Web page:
“It sounds like prayer is something you do just so you can check a box.”
Her voice was gentle, but direct. A wise friend had asked me about my prayer life, and I had responded honestly: I do the daily readings, reflect on the Blessed is She devotional in my inbox, say the Litany of Trust, pray over my kids…check, check, check. There may not be literal checkmarks involved, but I could not deny it. Right now, my prayer life looks more like a list than a conversation or a relationship.
For that reason, part of me feels terribly unqualified to write about making time to pray. It is something I struggle with daily. I feel tempted to start naming my reasons, the countless demands on my time and energy; but deep down, I know I have nothing and no one to blame but myself. Without prayer at the center, even the holiest work can become a crutch we use to politely excuse ourselves from time with the Lord. What’s more, our schedules are constantly changing, our priorities ever-shifting. What works in one season may fail miserably in another.
Even if we don’t know when to pray, we do need to pray. Not just to check “pray” off of our mental or physical to-do list, but, to grow closer to the One who deserves to be the center of everything in our lives. Thankfully, He is patient. He extends infinite grace and mercy to us. He is always there waiting when we come to Him.Without prayer at the center, even the holiest work can become a crutch we use to politely excuse ourselves from time with the Lord. #BISblog // Click To Tweet
How to Make Time for Prayer in Every Season
Below, I’ve listed a few practical options that may fit well into different seasons of life. Of course, there are far more of both seasons and ways to pray than I have listed here. Read through them all to see which suggestions may work for you given your unique situation, or which types of prayer you may not have considered before.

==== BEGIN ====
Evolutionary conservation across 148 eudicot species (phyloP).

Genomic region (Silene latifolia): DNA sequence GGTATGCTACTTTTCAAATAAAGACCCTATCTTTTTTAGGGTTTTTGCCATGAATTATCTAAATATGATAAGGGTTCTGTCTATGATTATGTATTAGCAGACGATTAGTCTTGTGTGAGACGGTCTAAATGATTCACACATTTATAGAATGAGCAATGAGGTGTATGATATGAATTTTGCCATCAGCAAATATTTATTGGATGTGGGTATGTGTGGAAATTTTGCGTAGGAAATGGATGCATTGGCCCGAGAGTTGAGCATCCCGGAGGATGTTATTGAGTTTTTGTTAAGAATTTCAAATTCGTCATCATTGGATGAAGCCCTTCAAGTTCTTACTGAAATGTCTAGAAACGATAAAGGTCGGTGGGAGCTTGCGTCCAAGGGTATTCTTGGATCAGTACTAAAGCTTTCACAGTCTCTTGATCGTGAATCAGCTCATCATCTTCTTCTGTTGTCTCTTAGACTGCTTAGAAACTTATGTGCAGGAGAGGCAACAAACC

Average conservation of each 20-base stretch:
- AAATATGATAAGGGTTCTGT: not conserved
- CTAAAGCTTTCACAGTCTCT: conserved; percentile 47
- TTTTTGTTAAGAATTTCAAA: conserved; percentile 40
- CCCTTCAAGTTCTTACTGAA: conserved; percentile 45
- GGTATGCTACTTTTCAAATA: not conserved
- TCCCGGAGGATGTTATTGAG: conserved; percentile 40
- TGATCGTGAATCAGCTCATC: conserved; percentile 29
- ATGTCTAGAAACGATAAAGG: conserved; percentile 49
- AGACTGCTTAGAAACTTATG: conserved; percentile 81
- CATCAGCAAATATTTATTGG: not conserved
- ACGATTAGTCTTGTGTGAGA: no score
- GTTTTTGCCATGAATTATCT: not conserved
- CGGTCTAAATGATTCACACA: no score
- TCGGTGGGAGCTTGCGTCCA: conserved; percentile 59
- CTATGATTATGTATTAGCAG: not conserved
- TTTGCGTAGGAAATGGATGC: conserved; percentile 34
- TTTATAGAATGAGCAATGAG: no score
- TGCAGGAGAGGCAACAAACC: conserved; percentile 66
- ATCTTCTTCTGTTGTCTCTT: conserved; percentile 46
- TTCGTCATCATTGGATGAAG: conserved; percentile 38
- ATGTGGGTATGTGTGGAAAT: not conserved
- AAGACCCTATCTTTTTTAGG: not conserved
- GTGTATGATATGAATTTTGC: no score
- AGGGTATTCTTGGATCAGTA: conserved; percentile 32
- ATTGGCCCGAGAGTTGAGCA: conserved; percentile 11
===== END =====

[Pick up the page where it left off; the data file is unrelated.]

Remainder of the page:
Making Time to Pray in College
For perhaps the first time in your life, you have the freedom to set your own schedule (so much so that my sister used to joke that she would change her major if she was ever required to take a class before 10 A.M.).
While you’ll quickly fill that blank planner with classes, study groups, clubs, and intramural sports, consider also setting aside an hour for the Lord by signing up for a weekly Holy Hour. The beauty of signing up, rather than simply saying you’ll go weekly, is that it makes that time an obligation that is much easier to stick to. Your unconventional schedule means that a time slot the church struggles to fill works perfectly for you—maybe smackdab in the middle of the workday or late at night.
I had never done a Holy Hour before my freshman year of college. In the midst of a fast-paced schedule and a noisy dorm, that hour became my guaranteed opportunity to connect with God in an intentional way. Sometimes I brought a Rosary or some spiritual reading (I loved reflecting on passages from Divine Mercy in My Soul while in adoration). But often, I simply sat and tried my best to listen. This quote from Saint John Vianney continues to inspire me any time I’m before the Blessed Sacrament:
When I first came to Ars, there was a man who never passed the church without going in. In the morning on his way to work, and in the evening on his way home, he left his spade and pick-ax in the porch, and he spent a long time in adoration before the Blessed Sacrament. Oh! how I loved to see that! I asked him once what he said to Our Lord during the long visits he made Him. Do you know what he told me? ‘Eh, Monsieur le Curé I say nothing to Him, I look at Him and He looks at me!’ How beautiful, my children, how beautiful!
Making Time to Pray After College